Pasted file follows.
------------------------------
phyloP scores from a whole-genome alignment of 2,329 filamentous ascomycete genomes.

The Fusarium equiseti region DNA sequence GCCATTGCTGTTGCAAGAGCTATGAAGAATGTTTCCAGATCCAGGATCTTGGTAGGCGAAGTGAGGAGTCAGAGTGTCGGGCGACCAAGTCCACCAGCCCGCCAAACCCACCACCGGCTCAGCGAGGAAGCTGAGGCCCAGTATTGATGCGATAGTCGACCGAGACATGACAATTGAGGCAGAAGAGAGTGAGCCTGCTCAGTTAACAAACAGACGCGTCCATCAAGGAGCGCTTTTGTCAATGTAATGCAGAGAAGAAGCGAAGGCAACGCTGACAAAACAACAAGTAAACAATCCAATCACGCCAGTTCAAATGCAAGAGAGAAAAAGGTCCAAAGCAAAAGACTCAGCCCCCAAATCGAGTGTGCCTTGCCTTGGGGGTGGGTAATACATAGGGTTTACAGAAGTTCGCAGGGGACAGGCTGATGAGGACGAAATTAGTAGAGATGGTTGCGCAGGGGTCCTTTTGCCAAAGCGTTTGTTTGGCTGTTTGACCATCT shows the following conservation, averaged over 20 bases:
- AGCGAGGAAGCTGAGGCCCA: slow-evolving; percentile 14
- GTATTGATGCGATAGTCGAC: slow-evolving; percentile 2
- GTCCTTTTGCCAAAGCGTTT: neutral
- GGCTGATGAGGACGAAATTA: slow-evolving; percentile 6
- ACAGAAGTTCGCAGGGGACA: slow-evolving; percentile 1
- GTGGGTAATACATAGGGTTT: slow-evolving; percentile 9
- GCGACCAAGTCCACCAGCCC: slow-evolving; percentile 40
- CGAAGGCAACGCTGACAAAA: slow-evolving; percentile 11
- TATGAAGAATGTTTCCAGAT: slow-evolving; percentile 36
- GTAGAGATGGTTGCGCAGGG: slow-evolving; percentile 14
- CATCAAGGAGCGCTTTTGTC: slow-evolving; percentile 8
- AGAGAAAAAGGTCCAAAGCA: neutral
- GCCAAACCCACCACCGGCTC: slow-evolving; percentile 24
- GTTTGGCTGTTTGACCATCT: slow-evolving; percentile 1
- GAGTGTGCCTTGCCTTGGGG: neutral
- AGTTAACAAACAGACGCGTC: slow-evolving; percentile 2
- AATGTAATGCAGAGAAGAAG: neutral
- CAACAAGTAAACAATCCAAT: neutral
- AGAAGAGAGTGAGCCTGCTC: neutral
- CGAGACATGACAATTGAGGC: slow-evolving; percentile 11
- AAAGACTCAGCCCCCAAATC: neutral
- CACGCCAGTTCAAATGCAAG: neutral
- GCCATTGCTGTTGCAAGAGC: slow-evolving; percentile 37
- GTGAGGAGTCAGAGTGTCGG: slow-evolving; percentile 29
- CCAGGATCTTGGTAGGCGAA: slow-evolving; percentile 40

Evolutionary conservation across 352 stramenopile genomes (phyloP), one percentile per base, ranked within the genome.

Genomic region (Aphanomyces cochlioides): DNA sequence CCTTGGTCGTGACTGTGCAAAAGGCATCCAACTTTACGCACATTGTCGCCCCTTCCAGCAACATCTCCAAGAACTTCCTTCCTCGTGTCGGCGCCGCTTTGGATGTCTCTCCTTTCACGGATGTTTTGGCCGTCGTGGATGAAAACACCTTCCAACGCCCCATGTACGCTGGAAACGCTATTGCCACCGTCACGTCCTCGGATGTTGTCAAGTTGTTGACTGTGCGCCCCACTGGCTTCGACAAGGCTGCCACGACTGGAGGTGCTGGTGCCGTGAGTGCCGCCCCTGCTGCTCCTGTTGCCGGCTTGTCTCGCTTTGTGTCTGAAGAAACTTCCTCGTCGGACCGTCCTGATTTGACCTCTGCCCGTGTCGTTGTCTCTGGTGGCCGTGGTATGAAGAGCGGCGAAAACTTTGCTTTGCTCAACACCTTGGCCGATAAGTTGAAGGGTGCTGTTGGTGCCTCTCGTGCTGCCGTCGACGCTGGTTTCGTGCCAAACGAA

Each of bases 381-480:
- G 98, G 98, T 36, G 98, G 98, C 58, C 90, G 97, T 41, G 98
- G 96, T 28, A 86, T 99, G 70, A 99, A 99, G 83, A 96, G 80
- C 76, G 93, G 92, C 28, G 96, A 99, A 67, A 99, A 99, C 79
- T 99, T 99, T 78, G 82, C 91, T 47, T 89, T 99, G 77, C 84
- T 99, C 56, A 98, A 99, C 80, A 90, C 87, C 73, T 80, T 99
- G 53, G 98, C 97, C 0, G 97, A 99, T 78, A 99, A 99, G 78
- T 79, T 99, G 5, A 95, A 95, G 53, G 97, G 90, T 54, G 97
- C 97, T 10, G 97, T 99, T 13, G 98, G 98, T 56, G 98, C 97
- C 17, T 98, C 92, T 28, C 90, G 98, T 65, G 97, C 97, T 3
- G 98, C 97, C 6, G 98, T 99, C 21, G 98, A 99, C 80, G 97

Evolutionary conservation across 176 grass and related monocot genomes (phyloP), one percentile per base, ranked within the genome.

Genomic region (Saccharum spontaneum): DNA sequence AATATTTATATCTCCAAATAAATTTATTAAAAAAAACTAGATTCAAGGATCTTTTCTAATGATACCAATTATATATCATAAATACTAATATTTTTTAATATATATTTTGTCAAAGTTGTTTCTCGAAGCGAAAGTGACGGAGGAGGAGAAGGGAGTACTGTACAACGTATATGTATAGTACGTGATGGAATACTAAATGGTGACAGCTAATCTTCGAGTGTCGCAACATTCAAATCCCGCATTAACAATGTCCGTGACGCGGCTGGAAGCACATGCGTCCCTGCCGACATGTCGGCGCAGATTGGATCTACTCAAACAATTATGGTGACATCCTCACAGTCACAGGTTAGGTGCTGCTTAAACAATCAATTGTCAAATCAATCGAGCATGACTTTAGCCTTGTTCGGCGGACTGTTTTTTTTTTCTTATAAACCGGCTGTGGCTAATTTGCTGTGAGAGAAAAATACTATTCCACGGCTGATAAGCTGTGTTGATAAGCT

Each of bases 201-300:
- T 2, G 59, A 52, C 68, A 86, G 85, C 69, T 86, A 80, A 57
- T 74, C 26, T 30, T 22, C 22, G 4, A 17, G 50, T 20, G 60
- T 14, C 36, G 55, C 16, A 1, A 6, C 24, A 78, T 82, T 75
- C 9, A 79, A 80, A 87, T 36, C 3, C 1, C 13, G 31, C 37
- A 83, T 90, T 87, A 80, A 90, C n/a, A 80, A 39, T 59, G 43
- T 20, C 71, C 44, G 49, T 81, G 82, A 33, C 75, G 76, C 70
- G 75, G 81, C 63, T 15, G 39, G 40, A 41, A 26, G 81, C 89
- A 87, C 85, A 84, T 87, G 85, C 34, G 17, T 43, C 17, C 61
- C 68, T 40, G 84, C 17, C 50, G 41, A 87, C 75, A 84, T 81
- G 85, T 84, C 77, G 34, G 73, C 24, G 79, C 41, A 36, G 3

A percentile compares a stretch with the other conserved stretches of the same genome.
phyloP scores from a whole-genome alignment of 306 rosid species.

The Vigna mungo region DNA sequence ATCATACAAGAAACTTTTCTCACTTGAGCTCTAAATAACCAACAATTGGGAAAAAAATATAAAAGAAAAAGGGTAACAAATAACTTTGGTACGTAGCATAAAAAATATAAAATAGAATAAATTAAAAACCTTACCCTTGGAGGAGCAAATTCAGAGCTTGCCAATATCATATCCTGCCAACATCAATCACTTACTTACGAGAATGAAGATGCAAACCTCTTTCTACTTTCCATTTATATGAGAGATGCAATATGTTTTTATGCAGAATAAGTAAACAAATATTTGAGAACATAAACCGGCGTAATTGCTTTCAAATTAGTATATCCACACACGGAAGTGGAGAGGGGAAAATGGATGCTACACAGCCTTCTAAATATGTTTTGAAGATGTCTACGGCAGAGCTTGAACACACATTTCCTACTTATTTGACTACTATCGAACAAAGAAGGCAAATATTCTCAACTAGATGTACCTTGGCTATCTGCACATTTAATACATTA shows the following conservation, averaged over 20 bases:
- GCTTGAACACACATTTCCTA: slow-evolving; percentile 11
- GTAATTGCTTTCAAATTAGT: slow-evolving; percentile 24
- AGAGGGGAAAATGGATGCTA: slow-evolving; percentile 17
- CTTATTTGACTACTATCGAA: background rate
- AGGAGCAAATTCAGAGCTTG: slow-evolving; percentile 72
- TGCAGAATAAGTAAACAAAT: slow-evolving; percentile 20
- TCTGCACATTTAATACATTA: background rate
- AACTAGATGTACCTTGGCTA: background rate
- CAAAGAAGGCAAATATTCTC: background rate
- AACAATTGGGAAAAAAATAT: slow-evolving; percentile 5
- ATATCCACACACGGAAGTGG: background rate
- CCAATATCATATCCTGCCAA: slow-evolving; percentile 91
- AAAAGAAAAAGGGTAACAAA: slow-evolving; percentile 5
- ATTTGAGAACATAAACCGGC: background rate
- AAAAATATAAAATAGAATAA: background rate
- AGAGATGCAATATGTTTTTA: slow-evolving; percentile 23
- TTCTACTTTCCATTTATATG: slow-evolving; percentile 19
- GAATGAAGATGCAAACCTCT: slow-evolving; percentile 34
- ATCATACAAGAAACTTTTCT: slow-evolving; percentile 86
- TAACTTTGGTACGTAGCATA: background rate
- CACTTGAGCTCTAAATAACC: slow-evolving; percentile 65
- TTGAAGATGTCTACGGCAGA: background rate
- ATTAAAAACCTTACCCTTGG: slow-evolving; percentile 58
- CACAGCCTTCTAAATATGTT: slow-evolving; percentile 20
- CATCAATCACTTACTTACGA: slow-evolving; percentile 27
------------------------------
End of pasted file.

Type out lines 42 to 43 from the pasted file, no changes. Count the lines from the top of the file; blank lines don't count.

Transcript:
Genomic region (Saccharum spontaneum): DNA sequence AATATTTATATCTCCAAATAAATTTATTAAAAAAAACTAGATTCAAGGATCTTTTCTAATGATACCAATTATATATCATAAATACTAATATTTTTTAATATATATTTTGTCAAAGTTGTTTCTCGAAGCGAAAGTGACGGAGGAGGAGAAGGGAGTACTGTACAACGTATATGTATAGTACGTGATGGAATACTAAATGGTGACAGCTAATCTTCGAGTGTCGCAACATTCAAATCCCGCATTAACAATGTCCGTGACGCGGCTGGAAGCACATGCGTCCCTGCCGACATGTCGGCGCAGATTGGATCTACTCAAACAATTATGGTGACATCCTCACAGTCACAGGTTAGGTGCTGCTTAAACAATCAATTGTCAAATCAATCGAGCATGACTTTAGCCTTGTTCGGCGGACTGTTTTTTTTTTCTTATAAACCGGCTGTGGCTAATTTGCTGTGAGAGAAAAATACTATTCCACGGCTGATAAGCTGTGTTGATAAGCT

Each of bases 201-300: